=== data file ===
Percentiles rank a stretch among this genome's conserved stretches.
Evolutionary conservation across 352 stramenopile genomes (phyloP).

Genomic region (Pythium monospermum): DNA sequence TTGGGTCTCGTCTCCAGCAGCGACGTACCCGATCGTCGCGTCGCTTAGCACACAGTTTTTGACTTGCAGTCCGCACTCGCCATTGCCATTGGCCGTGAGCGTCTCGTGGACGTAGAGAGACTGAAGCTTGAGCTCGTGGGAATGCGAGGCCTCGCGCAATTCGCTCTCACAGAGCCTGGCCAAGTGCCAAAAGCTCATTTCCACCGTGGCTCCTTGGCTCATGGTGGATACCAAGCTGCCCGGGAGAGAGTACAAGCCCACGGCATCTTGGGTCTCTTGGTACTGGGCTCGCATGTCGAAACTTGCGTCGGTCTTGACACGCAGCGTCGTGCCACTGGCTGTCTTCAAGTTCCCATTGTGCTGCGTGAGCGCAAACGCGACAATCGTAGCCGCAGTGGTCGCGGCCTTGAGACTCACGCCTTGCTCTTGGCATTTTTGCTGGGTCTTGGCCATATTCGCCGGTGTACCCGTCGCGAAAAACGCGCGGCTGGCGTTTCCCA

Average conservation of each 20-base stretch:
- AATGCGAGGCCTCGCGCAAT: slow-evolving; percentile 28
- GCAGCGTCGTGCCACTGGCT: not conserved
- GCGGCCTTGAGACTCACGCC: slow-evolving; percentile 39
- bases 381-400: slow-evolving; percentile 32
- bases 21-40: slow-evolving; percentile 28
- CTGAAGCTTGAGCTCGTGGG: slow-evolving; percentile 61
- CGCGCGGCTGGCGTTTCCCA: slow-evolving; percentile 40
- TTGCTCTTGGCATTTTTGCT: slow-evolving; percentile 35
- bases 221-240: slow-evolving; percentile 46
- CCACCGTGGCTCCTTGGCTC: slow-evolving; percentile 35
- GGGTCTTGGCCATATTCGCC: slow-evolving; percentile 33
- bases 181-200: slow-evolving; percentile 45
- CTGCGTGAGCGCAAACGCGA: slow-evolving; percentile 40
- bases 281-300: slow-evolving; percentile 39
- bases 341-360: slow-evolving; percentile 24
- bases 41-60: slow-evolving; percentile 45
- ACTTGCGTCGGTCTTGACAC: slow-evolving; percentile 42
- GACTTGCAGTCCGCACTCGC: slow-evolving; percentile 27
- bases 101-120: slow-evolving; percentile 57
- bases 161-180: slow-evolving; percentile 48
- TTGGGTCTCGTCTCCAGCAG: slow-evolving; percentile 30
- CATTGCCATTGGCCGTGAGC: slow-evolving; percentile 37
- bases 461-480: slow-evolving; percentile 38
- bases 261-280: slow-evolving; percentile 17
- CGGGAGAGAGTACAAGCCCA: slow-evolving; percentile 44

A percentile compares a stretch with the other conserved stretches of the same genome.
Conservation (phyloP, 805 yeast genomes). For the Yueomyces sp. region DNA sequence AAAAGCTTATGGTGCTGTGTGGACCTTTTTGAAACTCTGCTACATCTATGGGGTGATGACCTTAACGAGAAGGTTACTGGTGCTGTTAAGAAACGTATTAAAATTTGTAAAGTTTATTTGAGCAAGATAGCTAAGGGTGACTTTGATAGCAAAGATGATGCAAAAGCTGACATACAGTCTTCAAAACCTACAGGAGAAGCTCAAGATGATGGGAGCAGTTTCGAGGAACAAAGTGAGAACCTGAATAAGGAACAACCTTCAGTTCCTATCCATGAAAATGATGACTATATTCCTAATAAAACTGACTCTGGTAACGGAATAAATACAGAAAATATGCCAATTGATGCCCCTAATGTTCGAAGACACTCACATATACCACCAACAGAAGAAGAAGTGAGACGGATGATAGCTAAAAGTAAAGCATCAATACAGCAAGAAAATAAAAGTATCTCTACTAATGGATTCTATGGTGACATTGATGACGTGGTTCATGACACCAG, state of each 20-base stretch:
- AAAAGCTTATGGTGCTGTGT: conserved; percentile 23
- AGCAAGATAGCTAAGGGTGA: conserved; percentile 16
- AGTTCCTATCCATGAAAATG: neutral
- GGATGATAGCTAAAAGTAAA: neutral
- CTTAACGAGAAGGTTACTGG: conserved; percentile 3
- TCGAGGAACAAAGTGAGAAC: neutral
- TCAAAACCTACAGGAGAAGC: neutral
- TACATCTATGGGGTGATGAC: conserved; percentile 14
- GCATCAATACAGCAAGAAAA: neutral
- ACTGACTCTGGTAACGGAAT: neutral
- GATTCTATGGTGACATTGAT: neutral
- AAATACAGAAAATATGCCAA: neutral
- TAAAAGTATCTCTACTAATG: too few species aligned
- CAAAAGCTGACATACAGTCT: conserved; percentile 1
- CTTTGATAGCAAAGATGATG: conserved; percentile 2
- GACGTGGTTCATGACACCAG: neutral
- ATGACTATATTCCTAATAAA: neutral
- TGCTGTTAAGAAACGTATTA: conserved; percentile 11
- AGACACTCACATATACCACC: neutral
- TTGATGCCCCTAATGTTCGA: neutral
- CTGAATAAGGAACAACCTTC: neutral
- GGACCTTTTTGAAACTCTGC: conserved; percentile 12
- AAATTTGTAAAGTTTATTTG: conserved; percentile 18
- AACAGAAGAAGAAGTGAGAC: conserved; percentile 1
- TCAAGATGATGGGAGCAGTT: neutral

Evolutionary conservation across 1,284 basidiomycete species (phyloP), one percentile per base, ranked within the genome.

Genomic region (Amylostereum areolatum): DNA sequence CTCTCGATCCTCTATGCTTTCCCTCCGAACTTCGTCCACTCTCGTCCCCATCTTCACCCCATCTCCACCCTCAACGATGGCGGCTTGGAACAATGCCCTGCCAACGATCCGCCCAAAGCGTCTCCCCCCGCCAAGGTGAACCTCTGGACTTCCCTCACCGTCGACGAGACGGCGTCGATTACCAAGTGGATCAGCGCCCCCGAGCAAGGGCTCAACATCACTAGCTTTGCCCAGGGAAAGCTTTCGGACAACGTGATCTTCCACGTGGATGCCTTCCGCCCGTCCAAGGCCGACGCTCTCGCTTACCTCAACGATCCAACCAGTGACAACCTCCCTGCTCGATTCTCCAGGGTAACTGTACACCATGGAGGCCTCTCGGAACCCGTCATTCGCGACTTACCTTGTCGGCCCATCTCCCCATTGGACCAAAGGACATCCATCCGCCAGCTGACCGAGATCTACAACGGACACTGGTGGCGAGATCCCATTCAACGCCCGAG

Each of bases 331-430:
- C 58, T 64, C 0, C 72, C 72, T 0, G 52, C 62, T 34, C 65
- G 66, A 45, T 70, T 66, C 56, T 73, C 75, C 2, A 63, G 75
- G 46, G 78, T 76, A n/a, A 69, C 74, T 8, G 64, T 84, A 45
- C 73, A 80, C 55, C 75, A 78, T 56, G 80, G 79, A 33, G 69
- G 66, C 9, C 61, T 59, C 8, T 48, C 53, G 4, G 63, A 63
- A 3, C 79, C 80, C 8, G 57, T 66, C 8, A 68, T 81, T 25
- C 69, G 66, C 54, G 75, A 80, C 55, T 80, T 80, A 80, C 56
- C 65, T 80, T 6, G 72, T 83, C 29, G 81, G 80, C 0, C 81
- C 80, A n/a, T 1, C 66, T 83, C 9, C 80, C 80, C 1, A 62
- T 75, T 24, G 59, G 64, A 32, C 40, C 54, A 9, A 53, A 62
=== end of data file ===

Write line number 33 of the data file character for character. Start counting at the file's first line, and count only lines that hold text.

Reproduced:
- AGCAAGATAGCTAAGGGTGA: conserved; percentile 16